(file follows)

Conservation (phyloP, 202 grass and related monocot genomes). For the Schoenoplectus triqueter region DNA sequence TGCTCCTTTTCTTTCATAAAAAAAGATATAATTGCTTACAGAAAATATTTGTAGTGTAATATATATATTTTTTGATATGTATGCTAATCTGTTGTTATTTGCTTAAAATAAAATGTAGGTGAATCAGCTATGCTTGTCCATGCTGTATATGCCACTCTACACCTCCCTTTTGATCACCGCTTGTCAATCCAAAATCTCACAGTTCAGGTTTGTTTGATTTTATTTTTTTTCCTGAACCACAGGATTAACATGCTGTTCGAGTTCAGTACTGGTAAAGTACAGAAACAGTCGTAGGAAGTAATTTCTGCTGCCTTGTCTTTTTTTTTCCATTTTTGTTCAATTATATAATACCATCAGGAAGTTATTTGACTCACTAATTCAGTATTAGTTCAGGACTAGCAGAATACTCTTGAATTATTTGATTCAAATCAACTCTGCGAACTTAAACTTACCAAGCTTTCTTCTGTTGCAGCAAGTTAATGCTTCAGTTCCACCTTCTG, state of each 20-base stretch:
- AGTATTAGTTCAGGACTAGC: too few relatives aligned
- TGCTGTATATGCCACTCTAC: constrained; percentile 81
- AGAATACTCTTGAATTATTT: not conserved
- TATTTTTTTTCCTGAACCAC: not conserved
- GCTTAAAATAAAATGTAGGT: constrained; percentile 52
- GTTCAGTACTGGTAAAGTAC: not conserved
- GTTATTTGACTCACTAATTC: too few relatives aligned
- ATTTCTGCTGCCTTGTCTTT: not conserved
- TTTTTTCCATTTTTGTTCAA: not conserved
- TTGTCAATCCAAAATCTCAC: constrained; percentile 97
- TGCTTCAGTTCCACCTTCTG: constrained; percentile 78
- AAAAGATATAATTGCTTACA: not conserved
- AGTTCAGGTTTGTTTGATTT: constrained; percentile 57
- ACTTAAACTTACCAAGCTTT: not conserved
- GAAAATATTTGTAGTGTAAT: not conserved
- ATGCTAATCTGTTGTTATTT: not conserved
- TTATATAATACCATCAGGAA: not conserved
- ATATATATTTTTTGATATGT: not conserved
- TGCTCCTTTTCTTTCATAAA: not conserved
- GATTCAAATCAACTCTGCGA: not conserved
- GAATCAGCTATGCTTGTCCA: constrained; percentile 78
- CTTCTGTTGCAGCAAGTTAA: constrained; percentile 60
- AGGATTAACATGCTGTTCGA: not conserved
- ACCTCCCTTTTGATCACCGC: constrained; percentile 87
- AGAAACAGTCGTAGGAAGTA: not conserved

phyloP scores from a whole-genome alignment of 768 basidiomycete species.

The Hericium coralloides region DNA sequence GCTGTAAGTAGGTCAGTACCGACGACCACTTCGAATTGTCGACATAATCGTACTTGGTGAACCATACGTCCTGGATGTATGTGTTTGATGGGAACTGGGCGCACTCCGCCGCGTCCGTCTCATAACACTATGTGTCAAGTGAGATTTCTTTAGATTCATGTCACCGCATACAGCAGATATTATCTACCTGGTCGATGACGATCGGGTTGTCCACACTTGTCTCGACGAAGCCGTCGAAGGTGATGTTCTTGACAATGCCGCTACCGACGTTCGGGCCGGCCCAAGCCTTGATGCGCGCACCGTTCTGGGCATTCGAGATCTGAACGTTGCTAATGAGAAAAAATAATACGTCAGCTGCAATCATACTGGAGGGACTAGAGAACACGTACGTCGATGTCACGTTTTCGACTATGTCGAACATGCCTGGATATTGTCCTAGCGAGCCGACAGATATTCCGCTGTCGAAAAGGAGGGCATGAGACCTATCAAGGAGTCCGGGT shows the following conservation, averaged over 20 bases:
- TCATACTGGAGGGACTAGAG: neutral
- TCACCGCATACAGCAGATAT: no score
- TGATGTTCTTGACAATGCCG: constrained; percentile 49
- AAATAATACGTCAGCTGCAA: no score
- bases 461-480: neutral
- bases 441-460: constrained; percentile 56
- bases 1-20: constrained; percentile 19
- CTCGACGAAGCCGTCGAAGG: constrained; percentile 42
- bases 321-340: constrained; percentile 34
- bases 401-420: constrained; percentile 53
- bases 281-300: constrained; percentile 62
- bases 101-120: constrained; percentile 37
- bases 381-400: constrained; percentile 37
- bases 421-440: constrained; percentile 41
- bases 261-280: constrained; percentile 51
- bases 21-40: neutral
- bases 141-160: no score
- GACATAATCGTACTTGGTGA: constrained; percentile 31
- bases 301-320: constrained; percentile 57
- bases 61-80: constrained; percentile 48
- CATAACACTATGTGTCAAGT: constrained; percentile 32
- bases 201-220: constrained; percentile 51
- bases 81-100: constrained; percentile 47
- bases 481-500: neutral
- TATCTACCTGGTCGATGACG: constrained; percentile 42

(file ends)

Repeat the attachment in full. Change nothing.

Conservation (phyloP, 202 grass and related monocot genomes). For the Schoenoplectus triqueter region DNA sequence TGCTCCTTTTCTTTCATAAAAAAAGATATAATTGCTTACAGAAAATATTTGTAGTGTAATATATATATTTTTTGATATGTATGCTAATCTGTTGTTATTTGCTTAAAATAAAATGTAGGTGAATCAGCTATGCTTGTCCATGCTGTATATGCCACTCTACACCTCCCTTTTGATCACCGCTTGTCAATCCAAAATCTCACAGTTCAGGTTTGTTTGATTTTATTTTTTTTCCTGAACCACAGGATTAACATGCTGTTCGAGTTCAGTACTGGTAAAGTACAGAAACAGTCGTAGGAAGTAATTTCTGCTGCCTTGTCTTTTTTTTTCCATTTTTGTTCAATTATATAATACCATCAGGAAGTTATTTGACTCACTAATTCAGTATTAGTTCAGGACTAGCAGAATACTCTTGAATTATTTGATTCAAATCAACTCTGCGAACTTAAACTTACCAAGCTTTCTTCTGTTGCAGCAAGTTAATGCTTCAGTTCCACCTTCTG, state of each 20-base stretch:
- AGTATTAGTTCAGGACTAGC: too few relatives aligned
- TGCTGTATATGCCACTCTAC: constrained; percentile 81
- AGAATACTCTTGAATTATTT: not conserved
- TATTTTTTTTCCTGAACCAC: not conserved
- GCTTAAAATAAAATGTAGGT: constrained; percentile 52
- GTTCAGTACTGGTAAAGTAC: not conserved
- GTTATTTGACTCACTAATTC: too few relatives aligned
- ATTTCTGCTGCCTTGTCTTT: not conserved
- TTTTTTCCATTTTTGTTCAA: not conserved
- TTGTCAATCCAAAATCTCAC: constrained; percentile 97
- TGCTTCAGTTCCACCTTCTG: constrained; percentile 78
- AAAAGATATAATTGCTTACA: not conserved
- AGTTCAGGTTTGTTTGATTT: constrained; percentile 57
- ACTTAAACTTACCAAGCTTT: not conserved
- GAAAATATTTGTAGTGTAAT: not conserved
- ATGCTAATCTGTTGTTATTT: not conserved
- TTATATAATACCATCAGGAA: not conserved
- ATATATATTTTTTGATATGT: not conserved
- TGCTCCTTTTCTTTCATAAA: not conserved
- GATTCAAATCAACTCTGCGA: not conserved
- GAATCAGCTATGCTTGTCCA: constrained; percentile 78
- CTTCTGTTGCAGCAAGTTAA: constrained; percentile 60
- AGGATTAACATGCTGTTCGA: not conserved
- ACCTCCCTTTTGATCACCGC: constrained; percentile 87
- AGAAACAGTCGTAGGAAGTA: not conserved

phyloP scores from a whole-genome alignment of 768 basidiomycete species.

The Hericium coralloides region DNA sequence GCTGTAAGTAGGTCAGTACCGACGACCACTTCGAATTGTCGACATAATCGTACTTGGTGAACCATACGTCCTGGATGTATGTGTTTGATGGGAACTGGGCGCACTCCGCCGCGTCCGTCTCATAACACTATGTGTCAAGTGAGATTTCTTTAGATTCATGTCACCGCATACAGCAGATATTATCTACCTGGTCGATGACGATCGGGTTGTCCACACTTGTCTCGACGAAGCCGTCGAAGGTGATGTTCTTGACAATGCCGCTACCGACGTTCGGGCCGGCCCAAGCCTTGATGCGCGCACCGTTCTGGGCATTCGAGATCTGAACGTTGCTAATGAGAAAAAATAATACGTCAGCTGCAATCATACTGGAGGGACTAGAGAACACGTACGTCGATGTCACGTTTTCGACTATGTCGAACATGCCTGGATATTGTCCTAGCGAGCCGACAGATATTCCGCTGTCGAAAAGGAGGGCATGAGACCTATCAAGGAGTCCGGGT shows the following conservation, averaged over 20 bases:
- TCATACTGGAGGGACTAGAG: neutral
- TCACCGCATACAGCAGATAT: no score
- TGATGTTCTTGACAATGCCG: constrained; percentile 49
- AAATAATACGTCAGCTGCAA: no score
- bases 461-480: neutral
- bases 441-460: constrained; percentile 56
- bases 1-20: constrained; percentile 19
- CTCGACGAAGCCGTCGAAGG: constrained; percentile 42
- bases 321-340: constrained; percentile 34
- bases 401-420: constrained; percentile 53
- bases 281-300: constrained; percentile 62
- bases 101-120: constrained; percentile 37
- bases 381-400: constrained; percentile 37
- bases 421-440: constrained; percentile 41
- bases 261-280: constrained; percentile 51
- bases 21-40: neutral
- bases 141-160: no score
- GACATAATCGTACTTGGTGA: constrained; percentile 31
- bases 301-320: constrained; percentile 57
- bases 61-80: constrained; percentile 48
- CATAACACTATGTGTCAAGT: constrained; percentile 32
- bases 201-220: constrained; percentile 51
- bases 81-100: constrained; percentile 47
- bases 481-500: neutral
- TATCTACCTGGTCGATGACG: constrained; percentile 42